A week ago Friday, after hauling my dad to the lawyer, where nothing much was accomplished for a couple hundred bucks an hour, and then hanging out at Dad’s apartment doing his laundry, I needed a break. I headed down to the Plaza Art Fair, a three-day event on the Country Club Plaza in Kansas City.
Food was my first priority, and my famished state may excuse my inability to remember exactly which restaurant sold me these Cajun Rice Fritters, which were hot and light and laced with herbs. Because I thought I’d bought them at Figlio’s booth, I compared them to the arancini I had at Panzano in Denver, much more dense and infused with cheese.
I even offered one to the couple who joined me at a table, one of whom had grown up in Denver. They liked them as much as I did.
Continuing on the Cajun+rice theme, I then turned to my Gumbo Z’Herbs, thick with okra and tomatoes and greens and offering just a little spiciness.
It’s also possible these snacks came from Starker’s Restaurant, one of the last privately owned restaurants on the Plaza. Certainly Starker’s menu has more Cajun food in it, though Figlio’s catering offers a Bourbon Street selection.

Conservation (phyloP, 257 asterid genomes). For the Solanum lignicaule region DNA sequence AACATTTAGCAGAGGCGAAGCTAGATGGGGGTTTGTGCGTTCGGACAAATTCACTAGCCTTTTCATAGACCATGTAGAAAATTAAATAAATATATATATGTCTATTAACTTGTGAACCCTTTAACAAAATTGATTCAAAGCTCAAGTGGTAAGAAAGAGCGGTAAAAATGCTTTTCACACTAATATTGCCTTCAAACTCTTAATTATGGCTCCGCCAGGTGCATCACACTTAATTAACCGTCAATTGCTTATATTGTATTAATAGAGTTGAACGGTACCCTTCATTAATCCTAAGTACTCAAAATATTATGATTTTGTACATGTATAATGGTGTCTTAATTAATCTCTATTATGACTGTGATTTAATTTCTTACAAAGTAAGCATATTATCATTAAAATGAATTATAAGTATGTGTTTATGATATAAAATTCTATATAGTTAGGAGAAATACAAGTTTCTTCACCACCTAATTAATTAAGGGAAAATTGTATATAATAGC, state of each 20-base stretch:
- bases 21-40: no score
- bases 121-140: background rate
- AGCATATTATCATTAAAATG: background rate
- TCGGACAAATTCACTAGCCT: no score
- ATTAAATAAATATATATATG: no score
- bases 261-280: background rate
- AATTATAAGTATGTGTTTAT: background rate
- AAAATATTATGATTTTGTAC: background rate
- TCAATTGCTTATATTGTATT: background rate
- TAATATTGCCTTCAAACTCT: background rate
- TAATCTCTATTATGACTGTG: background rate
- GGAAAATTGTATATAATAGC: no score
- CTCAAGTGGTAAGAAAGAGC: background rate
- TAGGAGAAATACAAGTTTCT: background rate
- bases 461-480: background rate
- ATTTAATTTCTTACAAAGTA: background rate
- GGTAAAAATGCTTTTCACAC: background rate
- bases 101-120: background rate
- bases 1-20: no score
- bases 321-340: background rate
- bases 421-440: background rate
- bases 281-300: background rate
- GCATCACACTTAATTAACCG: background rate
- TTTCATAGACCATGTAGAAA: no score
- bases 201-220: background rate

Once nourished, I left the KC couple behind and headed down to Brush Creek to sit under this bridge on top of which a band was playing.
At least I know where this lemon truffle came from: Christopher Elbow chocolates, sold at Hall’s Department Store. It wasn’t identified as Meyer lemon, but the cream and gel filling certainly tasted like it. Of the caramel infusions I bought with it (raspberry, rosemary, and ginger), the ginger was my favorite.
Eating a handful of sweets should decompress anyone, but I think variety really helped me that Friday night. During my last two visits to Kansas City, I spent most of my time out south, in the deadening suburbs that seem to stretch to the western end of Kansas.The Plaza has fallen victim to the chains as well, but during the art fair it’s not so noticeable. It was good to walk in a crowd interested in individual expression instead of sameness.
And good hair doesn’t hurt either. Tyson Leslie here, playing bass in the band 90 Minutes, reminds me of a character in Reservation Blues: Junior, president of the Native American Hair Club.
Another post, with closeup pictures of the art at the 2010 Plaza Art Fair, to follow soon.